Cleat Position & Recumbents



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Ron Friedel

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There is a commonly held belief among recumbenteers that for best climbing power you should have
your cleats as far back as possible. I've had my cleats set that way for a while. I rode
cross-country last summer with the cleats in that position. For the first week or so I had a sore
left knee but that cleared up and I had no further leg problems for the rest of the trip. I made the
trip on a Tour Easy with Shimano pedals and Shimano sandals. The pedals are the ones that have SPD
on one side and a platform pedal on the other.

This spring I've been riding an older Vision on an indoor fluid trainer and the Tour Easy and a Ryan
Duplex tandem on the road. Last weekend, a beautiful spring weekend in Wisconsin, my wife Sandy and
I rode on the tandem. While riding the tandem, which has a low bottom bracket, I noticed that my
left foot was rotating through an arc as I pedaled. The foot was rotating enough that the toe of my
sandal was rubbing on the crankarm leaving a "smear" of melted rubber on the crankarm. I also
noticed that there was some similar melted rubber on the crankarm of the Vision. I've been
concentrating on pulling up and trying to maintain force all the way through a pedal stroke while on
the indoor trainer but the left foot was still rotating.

The other day I reset my cleats to a more traditional position under the ball of my foot and the
rotation went away. Straight position all the way.

Details. I walk straight without either a toe in or toe out position. The Tour Easy and the Ryan
have low bottom brackets. The Vision has a medium height bottom bracket. I think the bottom bracket
axle on the Ryan is wider/or narrower than that on the Tour Easy. I haven't noticed the rubbing on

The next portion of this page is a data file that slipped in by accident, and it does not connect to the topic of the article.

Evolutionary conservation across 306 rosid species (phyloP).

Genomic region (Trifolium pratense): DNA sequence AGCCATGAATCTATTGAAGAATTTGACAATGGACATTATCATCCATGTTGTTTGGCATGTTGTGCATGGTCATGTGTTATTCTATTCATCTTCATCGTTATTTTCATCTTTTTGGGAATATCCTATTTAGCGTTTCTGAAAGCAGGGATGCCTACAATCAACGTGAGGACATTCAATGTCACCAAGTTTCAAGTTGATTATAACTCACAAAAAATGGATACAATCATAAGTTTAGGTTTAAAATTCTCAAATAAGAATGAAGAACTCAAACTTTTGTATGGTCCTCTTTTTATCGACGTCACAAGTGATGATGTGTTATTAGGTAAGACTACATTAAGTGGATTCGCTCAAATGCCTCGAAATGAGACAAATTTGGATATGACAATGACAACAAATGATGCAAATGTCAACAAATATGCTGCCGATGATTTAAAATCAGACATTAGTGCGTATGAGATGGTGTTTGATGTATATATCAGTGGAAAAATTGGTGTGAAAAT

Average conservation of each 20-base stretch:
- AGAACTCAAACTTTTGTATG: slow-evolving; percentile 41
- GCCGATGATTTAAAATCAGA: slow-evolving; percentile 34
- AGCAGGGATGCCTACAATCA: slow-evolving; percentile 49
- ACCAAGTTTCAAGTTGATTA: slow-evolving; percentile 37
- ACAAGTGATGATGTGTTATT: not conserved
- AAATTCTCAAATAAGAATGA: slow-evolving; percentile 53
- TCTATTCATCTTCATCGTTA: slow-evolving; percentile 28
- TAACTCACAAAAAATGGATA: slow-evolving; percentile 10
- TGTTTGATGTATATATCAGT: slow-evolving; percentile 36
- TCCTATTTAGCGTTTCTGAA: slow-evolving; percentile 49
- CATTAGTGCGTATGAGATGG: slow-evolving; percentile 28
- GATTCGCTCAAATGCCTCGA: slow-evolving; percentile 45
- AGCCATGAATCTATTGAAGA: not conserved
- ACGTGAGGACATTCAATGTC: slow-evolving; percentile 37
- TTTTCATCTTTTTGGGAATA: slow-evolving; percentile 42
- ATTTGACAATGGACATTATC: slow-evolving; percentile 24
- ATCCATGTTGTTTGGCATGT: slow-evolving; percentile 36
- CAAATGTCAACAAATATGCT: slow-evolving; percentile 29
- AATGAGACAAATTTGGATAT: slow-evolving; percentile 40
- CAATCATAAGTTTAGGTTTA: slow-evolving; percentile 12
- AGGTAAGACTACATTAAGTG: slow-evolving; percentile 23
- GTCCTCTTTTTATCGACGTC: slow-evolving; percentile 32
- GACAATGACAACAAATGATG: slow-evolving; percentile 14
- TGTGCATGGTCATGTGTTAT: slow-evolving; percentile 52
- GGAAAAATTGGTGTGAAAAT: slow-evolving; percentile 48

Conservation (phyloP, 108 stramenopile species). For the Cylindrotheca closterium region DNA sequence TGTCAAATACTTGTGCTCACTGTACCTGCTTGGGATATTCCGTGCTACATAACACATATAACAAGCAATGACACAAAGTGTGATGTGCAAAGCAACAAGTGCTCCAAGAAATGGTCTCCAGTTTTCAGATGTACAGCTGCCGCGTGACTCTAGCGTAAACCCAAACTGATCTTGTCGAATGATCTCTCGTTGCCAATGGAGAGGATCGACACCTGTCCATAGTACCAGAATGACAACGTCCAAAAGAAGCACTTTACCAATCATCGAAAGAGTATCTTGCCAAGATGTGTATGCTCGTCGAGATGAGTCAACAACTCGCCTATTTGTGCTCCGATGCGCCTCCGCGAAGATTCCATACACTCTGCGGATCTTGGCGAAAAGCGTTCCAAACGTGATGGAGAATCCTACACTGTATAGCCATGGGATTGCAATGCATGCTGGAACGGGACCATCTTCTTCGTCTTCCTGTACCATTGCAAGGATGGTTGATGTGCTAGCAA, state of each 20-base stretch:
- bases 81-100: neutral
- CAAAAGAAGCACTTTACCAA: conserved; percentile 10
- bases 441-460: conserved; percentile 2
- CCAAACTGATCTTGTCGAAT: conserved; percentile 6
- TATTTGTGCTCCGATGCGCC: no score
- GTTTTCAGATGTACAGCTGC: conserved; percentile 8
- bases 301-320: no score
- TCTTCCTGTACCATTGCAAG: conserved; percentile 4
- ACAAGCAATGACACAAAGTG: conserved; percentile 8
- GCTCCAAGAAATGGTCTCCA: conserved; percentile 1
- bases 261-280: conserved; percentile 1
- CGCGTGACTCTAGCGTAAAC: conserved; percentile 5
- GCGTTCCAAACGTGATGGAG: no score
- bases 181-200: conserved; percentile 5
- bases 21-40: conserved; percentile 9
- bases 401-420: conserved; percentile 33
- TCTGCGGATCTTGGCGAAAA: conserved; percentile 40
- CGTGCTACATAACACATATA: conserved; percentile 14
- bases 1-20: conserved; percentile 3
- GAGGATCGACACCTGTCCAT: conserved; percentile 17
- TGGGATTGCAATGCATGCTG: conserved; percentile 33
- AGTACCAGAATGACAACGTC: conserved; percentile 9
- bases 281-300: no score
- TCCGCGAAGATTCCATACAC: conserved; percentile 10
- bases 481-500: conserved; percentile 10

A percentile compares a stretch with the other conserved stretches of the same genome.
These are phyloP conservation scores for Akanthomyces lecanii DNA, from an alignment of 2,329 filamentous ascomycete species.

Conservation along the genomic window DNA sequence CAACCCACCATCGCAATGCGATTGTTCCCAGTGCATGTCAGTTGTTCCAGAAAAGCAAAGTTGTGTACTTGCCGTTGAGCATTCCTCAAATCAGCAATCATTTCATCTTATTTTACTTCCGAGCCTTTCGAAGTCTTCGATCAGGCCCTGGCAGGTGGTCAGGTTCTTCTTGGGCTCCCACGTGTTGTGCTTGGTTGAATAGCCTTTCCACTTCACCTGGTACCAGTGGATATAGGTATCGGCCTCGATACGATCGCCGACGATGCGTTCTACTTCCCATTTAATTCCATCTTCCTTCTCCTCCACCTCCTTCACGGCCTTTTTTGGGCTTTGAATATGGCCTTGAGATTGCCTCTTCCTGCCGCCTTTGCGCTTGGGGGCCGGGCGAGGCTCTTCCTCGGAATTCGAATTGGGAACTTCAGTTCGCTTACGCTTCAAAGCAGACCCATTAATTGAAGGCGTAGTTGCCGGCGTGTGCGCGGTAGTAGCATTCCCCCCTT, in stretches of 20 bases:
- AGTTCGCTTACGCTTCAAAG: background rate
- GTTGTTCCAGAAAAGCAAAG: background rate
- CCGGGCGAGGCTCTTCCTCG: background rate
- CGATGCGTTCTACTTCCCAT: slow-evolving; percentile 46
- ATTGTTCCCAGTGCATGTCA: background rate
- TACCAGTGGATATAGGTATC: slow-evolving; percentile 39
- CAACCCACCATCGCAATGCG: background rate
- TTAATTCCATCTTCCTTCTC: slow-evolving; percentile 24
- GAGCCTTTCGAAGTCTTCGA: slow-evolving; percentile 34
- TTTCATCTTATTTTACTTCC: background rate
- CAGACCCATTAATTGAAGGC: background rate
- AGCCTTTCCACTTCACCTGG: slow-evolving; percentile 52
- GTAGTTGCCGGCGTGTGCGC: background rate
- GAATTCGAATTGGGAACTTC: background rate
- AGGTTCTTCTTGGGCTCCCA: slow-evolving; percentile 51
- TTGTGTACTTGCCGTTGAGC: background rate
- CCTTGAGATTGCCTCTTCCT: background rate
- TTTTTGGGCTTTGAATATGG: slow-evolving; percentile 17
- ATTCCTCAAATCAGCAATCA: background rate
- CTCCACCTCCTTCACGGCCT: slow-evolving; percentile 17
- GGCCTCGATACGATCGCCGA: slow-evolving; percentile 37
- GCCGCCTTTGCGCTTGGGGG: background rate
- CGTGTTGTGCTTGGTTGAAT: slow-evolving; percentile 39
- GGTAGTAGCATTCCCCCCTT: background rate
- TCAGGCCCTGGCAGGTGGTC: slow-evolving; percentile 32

the Tour Easy.

My conclusions from this little experiment is that you should set your cleat position for best foot
and leg mechanics, the position that is best for you. There are always exceptions to the recumbent
"bible." Listen to your own body.

Ron Friedel
 
T

Tom Blum

Guest
Ron's comments are right on.

Also, consider that a setting that is good for today, may not be optimum for tomorrow.

Rear cleat placemant seems to ease the "hot foot" symptom. and maybe sore knees.

"Piles of miles" changes tth muscles and tendons to the point where such safeguards may not be
necessary.

I think the bottom line is to listen to your body and react when it talks to you.

--
Miles of Smiles,

Tom Blum Winter Haven, Florida Homebuilts: SWB Tour Easy Clone Speed Machine Clone

www.gate.net/~teblum
 
R

Risto Varanka

Guest
Ron Friedel <[email protected]> wrote:
: There is a commonly held belief among recumbenteers that for best climbing power you should have
: your cleats as far back as possible.

Wonder what it's based on... But it means that the ball of your feet would be way above the pedal
spindle, not directly in line with it?

: tandem. While riding the tandem, which has a low bottom bracket, I noticed that my left foot was
: rotating through an arc as I pedaled. The foot was rotating enough that the toe of my sandal was
: rubbing on the crankarm leaving a "smear" of melted rubber on the crankarm. I also noticed that
: there was some similar melted rubber on the crankarm of the Vision. I've been concentrating on
: pulling up and trying to maintain force all the way through a pedal stroke while on the indoor
: trainer but the left foot was still rotating.

Are you positive this is bad? :) Some people seem to rotate their feet, and consequently, demand
clipless pedals with lots of "float", ie. freedom of lateral movement.

--
Risto Varanka | http://www.helsinki.fi/~rvaranka/ varis at no spam please iki fi
 
J

Jim H

Guest
Try Power Grips for a while. It's easy to experiment with the pedal at different positions
under the foot.
 
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